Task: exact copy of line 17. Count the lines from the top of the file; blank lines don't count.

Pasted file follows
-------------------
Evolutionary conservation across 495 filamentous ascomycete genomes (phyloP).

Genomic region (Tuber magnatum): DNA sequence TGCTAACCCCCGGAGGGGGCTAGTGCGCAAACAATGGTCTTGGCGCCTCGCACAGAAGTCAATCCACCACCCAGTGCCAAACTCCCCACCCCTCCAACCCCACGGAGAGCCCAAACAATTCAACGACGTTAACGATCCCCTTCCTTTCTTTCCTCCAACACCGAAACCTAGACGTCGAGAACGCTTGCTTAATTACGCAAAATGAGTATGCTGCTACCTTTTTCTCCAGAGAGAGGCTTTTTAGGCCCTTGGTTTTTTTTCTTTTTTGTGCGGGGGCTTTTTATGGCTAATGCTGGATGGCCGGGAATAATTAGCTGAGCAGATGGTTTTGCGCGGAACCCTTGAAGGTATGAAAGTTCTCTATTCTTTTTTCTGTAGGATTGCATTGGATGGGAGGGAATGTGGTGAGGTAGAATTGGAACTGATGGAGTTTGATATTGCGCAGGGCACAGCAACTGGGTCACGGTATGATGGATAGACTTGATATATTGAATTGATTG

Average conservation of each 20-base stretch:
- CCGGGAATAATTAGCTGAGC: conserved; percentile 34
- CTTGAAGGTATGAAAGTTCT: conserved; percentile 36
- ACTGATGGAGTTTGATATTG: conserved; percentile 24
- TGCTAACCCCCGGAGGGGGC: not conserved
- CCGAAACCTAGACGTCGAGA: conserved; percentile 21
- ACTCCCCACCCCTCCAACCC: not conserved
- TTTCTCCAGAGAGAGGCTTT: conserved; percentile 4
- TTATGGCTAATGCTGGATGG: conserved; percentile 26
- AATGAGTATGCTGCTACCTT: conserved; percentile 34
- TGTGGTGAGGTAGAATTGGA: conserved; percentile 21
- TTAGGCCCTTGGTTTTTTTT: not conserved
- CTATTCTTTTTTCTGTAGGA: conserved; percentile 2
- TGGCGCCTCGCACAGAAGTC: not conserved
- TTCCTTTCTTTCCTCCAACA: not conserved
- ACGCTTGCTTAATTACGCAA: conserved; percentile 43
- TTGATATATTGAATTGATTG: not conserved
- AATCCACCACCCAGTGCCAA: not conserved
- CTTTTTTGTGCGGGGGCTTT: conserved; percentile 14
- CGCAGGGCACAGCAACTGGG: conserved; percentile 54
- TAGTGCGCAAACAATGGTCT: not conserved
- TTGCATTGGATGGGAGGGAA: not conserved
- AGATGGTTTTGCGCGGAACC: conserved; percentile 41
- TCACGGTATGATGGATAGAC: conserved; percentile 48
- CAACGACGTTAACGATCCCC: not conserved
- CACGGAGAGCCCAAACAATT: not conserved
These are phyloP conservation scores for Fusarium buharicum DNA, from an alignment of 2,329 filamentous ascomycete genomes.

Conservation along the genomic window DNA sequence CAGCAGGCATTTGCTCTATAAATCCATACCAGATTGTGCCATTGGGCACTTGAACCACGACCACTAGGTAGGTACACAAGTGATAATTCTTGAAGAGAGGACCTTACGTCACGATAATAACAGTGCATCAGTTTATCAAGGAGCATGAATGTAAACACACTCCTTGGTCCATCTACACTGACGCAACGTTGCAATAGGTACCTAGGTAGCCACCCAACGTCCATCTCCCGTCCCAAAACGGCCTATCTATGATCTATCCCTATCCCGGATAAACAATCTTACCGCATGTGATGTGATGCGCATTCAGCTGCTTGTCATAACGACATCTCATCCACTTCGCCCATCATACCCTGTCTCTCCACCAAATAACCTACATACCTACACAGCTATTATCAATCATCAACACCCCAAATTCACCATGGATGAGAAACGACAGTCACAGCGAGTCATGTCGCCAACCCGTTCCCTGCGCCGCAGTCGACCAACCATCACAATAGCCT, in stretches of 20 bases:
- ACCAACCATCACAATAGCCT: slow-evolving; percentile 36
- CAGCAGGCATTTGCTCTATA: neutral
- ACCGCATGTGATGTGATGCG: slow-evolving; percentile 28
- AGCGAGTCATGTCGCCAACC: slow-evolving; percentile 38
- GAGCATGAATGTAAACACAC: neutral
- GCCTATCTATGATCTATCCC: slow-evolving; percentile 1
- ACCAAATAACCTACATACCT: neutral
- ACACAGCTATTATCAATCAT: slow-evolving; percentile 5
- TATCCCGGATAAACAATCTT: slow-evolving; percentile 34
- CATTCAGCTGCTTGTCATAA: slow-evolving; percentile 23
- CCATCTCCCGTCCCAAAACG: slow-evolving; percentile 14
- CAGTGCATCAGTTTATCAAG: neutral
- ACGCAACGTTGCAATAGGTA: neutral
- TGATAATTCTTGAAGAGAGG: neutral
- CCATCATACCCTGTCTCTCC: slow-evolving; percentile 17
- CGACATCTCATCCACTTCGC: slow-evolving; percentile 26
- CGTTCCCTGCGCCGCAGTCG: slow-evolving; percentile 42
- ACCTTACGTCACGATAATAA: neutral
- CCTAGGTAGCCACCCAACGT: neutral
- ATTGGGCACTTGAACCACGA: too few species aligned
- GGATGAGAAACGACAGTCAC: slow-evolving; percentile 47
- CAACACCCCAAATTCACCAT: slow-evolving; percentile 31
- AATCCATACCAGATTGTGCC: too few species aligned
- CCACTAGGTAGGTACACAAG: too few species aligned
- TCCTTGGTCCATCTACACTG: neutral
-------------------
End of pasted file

- TTCCTTTCTTTCCTCCAACA: not conserved